uu.seUppsala University Publications
Change search
Link to record
Permanent link

Direct link
BETA
Rydin, Håkan
Alternative names
Publications (10 of 124) Show all publications
Lou, Y., Gao, C., Pan, Y., Xue, Z., Liu, Y., Tang, Z., . . . Rydin, H. (2018). Niche modelling of marsh plants based on occurrence and abundance data. Science of the Total Environment, 616-617, 198-207
Open this publication in new window or tab >>Niche modelling of marsh plants based on occurrence and abundance data
Show others...
2018 (English)In: Science of the Total Environment, ISSN 0048-9697, E-ISSN 1879-1026, Vol. 616-617, p. 198-207Article in journal (Refereed) Published
Abstract [en]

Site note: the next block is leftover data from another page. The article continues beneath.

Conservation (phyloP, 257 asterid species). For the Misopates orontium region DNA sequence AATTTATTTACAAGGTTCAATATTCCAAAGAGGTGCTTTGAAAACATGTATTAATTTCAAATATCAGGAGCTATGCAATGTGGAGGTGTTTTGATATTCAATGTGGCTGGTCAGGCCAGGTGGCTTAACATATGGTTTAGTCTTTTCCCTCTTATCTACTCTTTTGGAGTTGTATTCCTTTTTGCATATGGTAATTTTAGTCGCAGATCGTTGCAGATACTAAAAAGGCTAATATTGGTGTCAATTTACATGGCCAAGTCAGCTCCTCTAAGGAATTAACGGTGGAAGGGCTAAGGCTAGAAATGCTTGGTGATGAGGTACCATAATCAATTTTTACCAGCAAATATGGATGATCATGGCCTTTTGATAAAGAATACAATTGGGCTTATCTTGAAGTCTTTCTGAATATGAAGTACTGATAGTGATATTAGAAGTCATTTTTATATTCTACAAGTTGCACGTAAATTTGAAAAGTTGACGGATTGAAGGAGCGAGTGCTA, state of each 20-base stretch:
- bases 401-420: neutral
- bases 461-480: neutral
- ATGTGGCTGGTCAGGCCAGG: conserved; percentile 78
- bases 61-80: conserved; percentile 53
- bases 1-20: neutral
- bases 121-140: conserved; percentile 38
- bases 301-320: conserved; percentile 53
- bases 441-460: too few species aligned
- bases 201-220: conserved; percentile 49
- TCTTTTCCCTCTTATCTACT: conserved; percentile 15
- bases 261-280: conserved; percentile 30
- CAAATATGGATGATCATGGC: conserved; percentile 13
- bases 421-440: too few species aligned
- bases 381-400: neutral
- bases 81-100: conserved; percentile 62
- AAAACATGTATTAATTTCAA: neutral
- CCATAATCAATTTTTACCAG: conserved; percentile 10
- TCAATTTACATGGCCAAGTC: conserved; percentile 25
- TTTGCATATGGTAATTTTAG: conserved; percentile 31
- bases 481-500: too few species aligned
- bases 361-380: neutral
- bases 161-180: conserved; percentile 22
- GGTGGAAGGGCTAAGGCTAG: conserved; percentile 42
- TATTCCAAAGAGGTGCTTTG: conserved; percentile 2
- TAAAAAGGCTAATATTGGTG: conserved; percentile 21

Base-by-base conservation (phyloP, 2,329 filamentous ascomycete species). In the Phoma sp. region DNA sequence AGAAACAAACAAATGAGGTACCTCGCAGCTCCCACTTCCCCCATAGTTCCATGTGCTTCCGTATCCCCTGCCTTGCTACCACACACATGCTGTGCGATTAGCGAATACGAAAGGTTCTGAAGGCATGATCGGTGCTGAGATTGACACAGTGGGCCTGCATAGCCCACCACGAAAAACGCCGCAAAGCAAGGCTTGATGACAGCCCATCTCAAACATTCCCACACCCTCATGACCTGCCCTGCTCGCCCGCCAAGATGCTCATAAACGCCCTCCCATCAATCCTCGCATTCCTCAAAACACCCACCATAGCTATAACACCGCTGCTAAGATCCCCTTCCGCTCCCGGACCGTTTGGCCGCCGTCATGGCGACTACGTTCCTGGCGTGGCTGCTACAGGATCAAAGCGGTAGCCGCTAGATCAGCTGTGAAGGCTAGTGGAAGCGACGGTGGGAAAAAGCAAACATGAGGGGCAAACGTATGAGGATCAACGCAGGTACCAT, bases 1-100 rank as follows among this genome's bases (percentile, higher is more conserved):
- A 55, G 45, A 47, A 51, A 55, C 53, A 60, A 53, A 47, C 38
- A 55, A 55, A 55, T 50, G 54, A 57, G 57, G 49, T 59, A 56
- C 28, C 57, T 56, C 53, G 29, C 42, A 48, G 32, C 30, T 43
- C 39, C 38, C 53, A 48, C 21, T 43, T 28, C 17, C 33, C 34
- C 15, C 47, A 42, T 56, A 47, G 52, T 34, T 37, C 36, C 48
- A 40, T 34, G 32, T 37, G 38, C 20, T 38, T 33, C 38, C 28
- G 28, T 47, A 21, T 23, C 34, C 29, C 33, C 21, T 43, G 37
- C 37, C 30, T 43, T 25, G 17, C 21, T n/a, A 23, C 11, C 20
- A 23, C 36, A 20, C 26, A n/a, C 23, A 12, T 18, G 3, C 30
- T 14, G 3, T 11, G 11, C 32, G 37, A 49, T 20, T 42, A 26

The information of species' response (optimum or critical limits along environmental gradients) is a key to understanding ecological questions and to design management plans. A large number of plots (762) from 70 transects of 13 wetland sites in Northeast China were sampled along flooding gradient from marsh to wet meadow. Species response (abundance and occurrence) to flooding were modelled with Generalized Additive Models for 21 dominant plant species. We found that 20 of 21 species showed a significant response to flooding for the occurrence and abundance models, and four types of response were found: monotonically increasing, monotonically decreasing, skewed unimodal and symmetric unimodal. The species with monotonically increasing response have the deepest flooding optimum and widest niche width, followed by those with unimodal curve, and the monotonically decreasing ones have the smallest values. The optima and niche width (whether based on occurrence or abundance models) both significantly correlated with the frequency, but not with mean abundance. Abundance models outperformed occurrence models based on goodness of fit. The abundance models predicted a rather sharp shift from dominance of helophytes (Carex pseudo-curaica and C. lasiocarpa) to wet meadow species (Calamagrostis angustifolia and Carex appendiculata) if water levels drop from about 10 cm above soil surface to below the surface. The defined optima and niche width based on the abundance models can be applied to better instruct restoration management. Given the time required to collect abundance data, an efficient strategy could be to monitor occurrence in many plots and abundance in a subset of these.